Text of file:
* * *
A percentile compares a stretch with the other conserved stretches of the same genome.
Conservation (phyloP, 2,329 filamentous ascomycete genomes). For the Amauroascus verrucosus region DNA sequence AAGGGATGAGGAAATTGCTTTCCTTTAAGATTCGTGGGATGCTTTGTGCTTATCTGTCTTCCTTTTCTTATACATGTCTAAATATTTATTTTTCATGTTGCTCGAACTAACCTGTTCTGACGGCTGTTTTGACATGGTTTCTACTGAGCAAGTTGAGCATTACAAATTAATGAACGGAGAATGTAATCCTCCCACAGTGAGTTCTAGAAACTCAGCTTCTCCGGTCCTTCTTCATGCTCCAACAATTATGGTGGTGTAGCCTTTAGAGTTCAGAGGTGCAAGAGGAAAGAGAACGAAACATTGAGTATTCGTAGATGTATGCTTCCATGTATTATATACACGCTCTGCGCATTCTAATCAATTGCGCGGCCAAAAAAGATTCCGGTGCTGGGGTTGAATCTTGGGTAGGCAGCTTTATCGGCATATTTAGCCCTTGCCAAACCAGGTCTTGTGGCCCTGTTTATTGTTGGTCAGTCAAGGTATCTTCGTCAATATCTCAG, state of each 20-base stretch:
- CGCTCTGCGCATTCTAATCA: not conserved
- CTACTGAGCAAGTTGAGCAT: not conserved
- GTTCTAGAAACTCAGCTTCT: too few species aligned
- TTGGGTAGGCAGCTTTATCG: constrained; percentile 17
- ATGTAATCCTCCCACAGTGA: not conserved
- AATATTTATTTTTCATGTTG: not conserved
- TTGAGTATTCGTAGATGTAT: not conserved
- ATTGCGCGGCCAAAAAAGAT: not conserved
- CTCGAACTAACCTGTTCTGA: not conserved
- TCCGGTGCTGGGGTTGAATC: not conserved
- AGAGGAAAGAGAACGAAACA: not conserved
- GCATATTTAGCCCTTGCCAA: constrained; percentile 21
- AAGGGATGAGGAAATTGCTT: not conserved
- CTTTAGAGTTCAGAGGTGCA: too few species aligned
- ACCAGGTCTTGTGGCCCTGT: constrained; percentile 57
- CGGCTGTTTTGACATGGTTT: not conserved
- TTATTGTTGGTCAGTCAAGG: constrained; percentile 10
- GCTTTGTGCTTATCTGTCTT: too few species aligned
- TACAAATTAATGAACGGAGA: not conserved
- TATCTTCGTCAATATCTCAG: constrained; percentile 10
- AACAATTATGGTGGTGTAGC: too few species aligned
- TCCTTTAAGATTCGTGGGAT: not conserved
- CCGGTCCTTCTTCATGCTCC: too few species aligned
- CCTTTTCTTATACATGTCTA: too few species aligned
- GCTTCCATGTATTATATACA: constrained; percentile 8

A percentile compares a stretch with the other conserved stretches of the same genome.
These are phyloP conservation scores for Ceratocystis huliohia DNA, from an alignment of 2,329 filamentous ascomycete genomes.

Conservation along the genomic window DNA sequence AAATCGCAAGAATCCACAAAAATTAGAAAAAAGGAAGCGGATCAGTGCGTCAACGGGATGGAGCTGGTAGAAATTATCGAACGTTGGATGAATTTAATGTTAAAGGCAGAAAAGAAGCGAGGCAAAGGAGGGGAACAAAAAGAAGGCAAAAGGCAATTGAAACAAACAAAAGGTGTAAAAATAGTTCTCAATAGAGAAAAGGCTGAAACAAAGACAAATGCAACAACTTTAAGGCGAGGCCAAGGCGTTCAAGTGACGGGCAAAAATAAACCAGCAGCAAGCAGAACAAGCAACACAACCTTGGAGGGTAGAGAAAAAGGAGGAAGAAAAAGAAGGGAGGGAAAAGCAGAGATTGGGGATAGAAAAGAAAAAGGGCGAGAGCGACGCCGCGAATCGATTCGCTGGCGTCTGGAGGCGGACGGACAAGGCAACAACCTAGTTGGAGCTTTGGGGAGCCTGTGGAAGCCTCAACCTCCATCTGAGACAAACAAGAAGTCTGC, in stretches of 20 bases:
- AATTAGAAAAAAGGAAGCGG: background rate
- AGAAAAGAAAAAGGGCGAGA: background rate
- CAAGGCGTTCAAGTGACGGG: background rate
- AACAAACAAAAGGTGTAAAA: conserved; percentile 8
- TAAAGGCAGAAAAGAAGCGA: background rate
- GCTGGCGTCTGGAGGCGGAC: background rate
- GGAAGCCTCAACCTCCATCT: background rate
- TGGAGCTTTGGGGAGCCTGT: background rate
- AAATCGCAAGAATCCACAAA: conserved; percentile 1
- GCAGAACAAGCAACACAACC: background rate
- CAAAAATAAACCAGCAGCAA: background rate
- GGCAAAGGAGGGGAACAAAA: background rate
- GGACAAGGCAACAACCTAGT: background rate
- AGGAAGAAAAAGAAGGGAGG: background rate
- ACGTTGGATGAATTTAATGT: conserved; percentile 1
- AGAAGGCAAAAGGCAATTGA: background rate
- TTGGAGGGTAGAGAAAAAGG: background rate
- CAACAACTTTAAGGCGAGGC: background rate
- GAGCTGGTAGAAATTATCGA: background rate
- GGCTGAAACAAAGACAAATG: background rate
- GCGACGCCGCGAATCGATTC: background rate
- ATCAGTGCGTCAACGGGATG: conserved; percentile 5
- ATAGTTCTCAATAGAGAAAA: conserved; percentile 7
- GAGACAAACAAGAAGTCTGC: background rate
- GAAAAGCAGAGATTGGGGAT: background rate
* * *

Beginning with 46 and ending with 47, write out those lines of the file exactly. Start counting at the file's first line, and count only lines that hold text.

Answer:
- AGAAGGCAAAAGGCAATTGA: background rate
- TTGGAGGGTAGAGAAAAAGG: background rate